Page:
James Cameron Shuts Down Rumors He's in Talks to Direct Film on OceanGate Tragedy

The famed director took to social media to set the record straight.

James Cameron's fed up with rumors flying around that he's in talks to direct a film about the OceanGate Titan submersible tragedy. In an unusual move for the famed director, Cameron took to social media on Saturday to shut down those rumors once and for all.

"I don't respond to offensive rumors in the media usually, but I need to now," he wrote in an Instagram Story. "I'm NOT in talks about an OceanGate film, nor will I ever be."

It's unclear how the rumors started, but it's quite possible that the Avatar director's great deal of his own experience making 33 dives down into the depths of the North Atlantic to see the infamous wreckage of the Titanic seemingly made him the obvious choice. But it's not happening and, as Cameron underscored, it'll never happen.

The Titan submersible took a five-person crew on a dive to explore the wreckage site of the Titanic on June 18, but quickly went missing. The crew included an operator and four "mission specialists" -- a term used by OceanGate Expeditions for its passengers, who each paid $250,000 per seat for the experience.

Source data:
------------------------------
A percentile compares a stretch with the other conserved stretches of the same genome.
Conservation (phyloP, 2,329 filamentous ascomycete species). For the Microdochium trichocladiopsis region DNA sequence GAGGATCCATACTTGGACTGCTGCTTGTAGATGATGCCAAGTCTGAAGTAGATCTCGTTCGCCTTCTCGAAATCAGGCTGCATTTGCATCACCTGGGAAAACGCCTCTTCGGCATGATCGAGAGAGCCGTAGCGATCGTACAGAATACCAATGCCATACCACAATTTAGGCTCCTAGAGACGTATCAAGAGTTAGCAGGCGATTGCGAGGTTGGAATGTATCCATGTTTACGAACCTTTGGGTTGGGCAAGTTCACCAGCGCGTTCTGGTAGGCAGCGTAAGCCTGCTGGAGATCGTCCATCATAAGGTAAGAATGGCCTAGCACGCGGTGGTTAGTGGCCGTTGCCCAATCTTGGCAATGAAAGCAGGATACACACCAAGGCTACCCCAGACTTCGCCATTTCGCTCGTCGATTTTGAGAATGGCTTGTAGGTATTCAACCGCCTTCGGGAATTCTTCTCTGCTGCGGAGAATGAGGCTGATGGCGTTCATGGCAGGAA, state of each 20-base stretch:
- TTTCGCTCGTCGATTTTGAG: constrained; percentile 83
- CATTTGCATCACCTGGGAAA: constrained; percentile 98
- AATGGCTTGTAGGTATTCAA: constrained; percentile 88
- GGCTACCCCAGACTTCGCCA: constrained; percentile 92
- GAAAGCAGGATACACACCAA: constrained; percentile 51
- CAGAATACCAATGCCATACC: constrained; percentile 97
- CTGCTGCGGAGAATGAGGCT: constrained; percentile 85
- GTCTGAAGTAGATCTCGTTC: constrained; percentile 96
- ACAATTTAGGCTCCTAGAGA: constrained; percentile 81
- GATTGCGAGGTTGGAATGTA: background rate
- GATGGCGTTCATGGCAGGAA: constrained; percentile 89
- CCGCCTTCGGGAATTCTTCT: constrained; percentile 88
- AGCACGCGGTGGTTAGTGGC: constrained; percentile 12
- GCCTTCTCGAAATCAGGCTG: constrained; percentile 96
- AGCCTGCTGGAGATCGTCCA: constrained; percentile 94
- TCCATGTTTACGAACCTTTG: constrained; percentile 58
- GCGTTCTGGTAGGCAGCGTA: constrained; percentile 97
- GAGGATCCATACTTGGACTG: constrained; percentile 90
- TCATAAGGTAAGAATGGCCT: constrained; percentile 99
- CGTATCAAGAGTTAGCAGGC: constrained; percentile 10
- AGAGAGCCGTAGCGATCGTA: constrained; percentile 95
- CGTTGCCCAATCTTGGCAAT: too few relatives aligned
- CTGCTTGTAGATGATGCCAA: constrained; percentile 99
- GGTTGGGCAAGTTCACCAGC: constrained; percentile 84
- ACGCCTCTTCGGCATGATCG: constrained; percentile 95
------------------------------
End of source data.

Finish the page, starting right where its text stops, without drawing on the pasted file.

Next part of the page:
The tourist sub lost contact with the Polar Prince research ship an hour and 45 minutes after submerging in an area approximately 900 miles east of Cape Cod, in the North Atlantic, where the ocean reaches a depth of around 13,000 feet. All five passengers were pronounced dead after it was revealed the Titan suffered a "catastrophic implosion."

James Cameron / Instagram

But before that tragic news was delivered at a news conference by Rear Admiral John Mauger, it was Cameron who appeared on CNN and revealed he had learned of Titan's likely deadly end days before anything was firmly announced.

"The first I heard about it was on Monday morning. I immediately got on my network, because it's a very small community... and found out some information within about a half hour that they had lost comms and they had lost tracking simultaneously," Cameron said. "The only scenario that I could come up with in my mind that could account for that was an implosion."

Cameron, who noted he was "struck" by the subs' similarity to the Titanic disaster, explained that he "tracked down some intel that was probably of a military origin, although it could have been research -- because there are hydrophones all over the Atlantic -- and got confirmation that there was some kind of loud noise consistent with an implosion event."

"I let all of my inner circle of people know that we had lost our comrades, and I encouraged everybody to raise a glass in their honor on Monday," Cameron recalled. "Then I watched over the ensuing days this whole sort of everybody-running-around-with-their-hair-on-fire search, knowing full well that it was futile."

He also said, "This was such a preventable tragedy."